Fine Control of Economic Systems
Economic policy makers have a poor track record in controlling economies. Economies should have continuous growth in sustainable goods and services by achieving more with fewer resources. Every person who wishes to work should have a job and societies should have the tools to address existential threats like climate change. Science and technologies derived from our scientific understanding make all these possible. It is our unscientific economic systems that fail us. But we can use scientific methods to change our economic systems.
Economists use money as the main tool to predict and reason about the economy. Money is a hybrid. It is both a store of value and a measure of value. Unfortunately, the two uses of money interfere with each other and reconciling the two increases costs and lead to unwanted social distortions. The poor implementation of money systems makes it difficult, if not impossible, to reason successfully about economic systems.
Having money as both a store of value and a measure can work well if money does not increase in value by earning more money through interest, dividends or capital gains. Money creating more money leads to extraordinary costs and distortions in any economy. Costs increase because the value of money changes so changing the value of all goods and services for no reason. The financial system struggles to cope with the changes, and the system is made worse by the interlocking of currencies. When the value of money traded is many times the value of goods and services traded the system is at best inefficient. A world where the top 1% control more wealth than the remaining 99% is at best dysfunctional and inefficient.
What can be done
We can fix the financial system by using what we have learned from the study of evolution and complex adaptive systems.
Complex adaptive systems are decentralised systems. Economies use banks to create money but under centralised control. Finding a decentralised method of creating new value and hence new money will create a robust, lower-cost economy.
Money is created when banks create loans. The financial system attempts to control the money banks create. All money created by banks is the same as the money created by the government but we allow the banks to give the tokens they create a different value by charging different interest rates for different loans. This is extraordinarily hard to control. We could reduce complexity by requiring banks to lend new money at the same rate as the government charges but that would nationalise banks and it would be too difficult both operationally and politically.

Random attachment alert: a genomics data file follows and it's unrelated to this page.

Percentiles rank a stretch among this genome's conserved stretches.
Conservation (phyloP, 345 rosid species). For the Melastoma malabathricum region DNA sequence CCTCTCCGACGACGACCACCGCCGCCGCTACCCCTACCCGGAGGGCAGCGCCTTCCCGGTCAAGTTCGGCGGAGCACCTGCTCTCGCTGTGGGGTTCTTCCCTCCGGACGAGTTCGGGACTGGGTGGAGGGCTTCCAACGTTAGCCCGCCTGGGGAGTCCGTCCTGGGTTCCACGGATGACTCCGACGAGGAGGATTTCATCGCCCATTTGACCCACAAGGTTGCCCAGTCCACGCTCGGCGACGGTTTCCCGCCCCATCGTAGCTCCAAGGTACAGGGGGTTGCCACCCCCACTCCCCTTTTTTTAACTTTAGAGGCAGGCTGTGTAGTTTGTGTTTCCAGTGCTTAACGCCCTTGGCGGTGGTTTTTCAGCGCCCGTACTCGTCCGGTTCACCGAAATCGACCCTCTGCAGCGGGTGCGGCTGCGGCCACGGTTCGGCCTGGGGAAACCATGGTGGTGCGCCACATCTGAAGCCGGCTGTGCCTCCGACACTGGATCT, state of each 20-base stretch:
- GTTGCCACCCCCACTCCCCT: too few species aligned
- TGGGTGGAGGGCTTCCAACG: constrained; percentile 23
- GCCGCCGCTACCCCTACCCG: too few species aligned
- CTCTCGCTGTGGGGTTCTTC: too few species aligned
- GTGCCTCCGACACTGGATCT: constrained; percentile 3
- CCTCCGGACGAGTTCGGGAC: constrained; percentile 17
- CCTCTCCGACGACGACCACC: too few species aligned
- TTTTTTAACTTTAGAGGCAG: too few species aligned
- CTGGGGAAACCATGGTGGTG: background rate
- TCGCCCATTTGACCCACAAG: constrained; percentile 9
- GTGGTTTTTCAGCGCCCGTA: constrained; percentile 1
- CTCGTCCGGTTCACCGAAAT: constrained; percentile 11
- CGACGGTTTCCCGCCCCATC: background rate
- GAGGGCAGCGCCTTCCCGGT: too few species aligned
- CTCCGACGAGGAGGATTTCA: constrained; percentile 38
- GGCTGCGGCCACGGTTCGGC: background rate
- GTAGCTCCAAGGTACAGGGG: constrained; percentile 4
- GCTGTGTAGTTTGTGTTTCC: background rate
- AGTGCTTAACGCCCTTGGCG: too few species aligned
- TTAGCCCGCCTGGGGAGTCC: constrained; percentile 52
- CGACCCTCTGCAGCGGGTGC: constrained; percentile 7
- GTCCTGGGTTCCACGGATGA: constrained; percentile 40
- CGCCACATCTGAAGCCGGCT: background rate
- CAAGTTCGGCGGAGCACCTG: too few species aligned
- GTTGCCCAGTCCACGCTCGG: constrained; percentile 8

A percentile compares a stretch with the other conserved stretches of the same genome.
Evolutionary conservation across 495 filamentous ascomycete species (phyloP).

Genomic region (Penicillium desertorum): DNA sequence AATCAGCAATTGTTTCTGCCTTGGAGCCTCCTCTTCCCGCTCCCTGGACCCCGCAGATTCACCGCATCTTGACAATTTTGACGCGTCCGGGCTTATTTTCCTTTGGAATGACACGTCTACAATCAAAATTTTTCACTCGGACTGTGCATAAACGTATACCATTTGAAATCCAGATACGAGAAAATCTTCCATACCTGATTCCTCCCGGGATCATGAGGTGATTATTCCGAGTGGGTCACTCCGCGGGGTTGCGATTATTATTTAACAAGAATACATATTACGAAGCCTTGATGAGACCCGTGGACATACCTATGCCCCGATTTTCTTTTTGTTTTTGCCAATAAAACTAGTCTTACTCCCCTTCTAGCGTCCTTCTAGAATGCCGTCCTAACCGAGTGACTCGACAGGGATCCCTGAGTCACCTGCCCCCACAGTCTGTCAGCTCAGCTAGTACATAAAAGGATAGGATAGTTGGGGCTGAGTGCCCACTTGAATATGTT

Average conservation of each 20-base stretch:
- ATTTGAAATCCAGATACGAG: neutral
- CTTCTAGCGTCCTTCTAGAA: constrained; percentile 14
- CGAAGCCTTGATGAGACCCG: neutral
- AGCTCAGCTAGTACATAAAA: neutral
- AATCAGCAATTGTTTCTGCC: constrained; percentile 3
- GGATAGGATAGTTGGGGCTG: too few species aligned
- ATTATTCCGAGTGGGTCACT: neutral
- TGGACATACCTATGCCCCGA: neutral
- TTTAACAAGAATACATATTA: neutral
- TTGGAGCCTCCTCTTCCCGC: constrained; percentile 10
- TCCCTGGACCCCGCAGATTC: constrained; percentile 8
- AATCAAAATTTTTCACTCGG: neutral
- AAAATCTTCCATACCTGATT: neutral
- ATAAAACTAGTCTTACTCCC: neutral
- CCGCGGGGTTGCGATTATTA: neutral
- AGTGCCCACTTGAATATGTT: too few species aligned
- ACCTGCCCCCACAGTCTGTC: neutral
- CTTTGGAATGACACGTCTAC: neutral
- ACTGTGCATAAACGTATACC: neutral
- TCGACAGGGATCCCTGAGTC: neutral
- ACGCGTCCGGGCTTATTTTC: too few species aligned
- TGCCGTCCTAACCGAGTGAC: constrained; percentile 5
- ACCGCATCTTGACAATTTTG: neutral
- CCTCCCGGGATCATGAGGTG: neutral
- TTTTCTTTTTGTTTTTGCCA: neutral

Another way of achieving the same goal for some loans is to change the way we give a return on investment. Instead of earning more money the saver can receive a return in more tangible goods and services. Tangible goods and services are simpler and easier to track than returns on Capital or money. It is easier because the cost of money tokens is zero as we remove the need to charge interest. Not all loans need to change for the approach to be effective but where it is used, it reduces costs by a minimum of the cost of interest.
Using money as a surrogate for goods and services makes it easier to reason about economics, but unfortunately, the simplification comes at a cost in accuracy and control. Having fine control over loans for different goods and services replaces the blunt instrument of monetary control through interest rate changes. It is easier to change the returns in a decentralised system and to target different areas of the economy.
If there is a lack of investment in infrastructure, the returns on infrastructure can increase. If too much investment is going into housing leading to a glut, we reduce the returns on housing. If some schools are disadvantaged, the schools can receive investments or other incentives with higher returns. If Waste Collection is lagging, then people who reduce their waste are rewarded with investment incentives in Waste Recycling. If there is a drought, those who reduce their water consumption receive rewards of investment incentives in water savings infrastructure.
It is no longer necessary for policy makers to consider the interactions between different sectors of the economy. There is no longer the need to make tradeoffs between building more houses or more hospitals.
Our scientific understanding of evolution, of the brain, and of social systems are far enough advanced for us to create a responsive, adaptable, efficient economic system for much lower cost. The savings from the financial system are used to increase the production of goods and services and to invest in long-term prosperity and invest in more science to understand the economic system.
Swarm Investing versus Capital Investing shows one way of dramatically improving the economy by reducing the cost of investing through decentralisation of money creation that allows all to participate in wealth creation.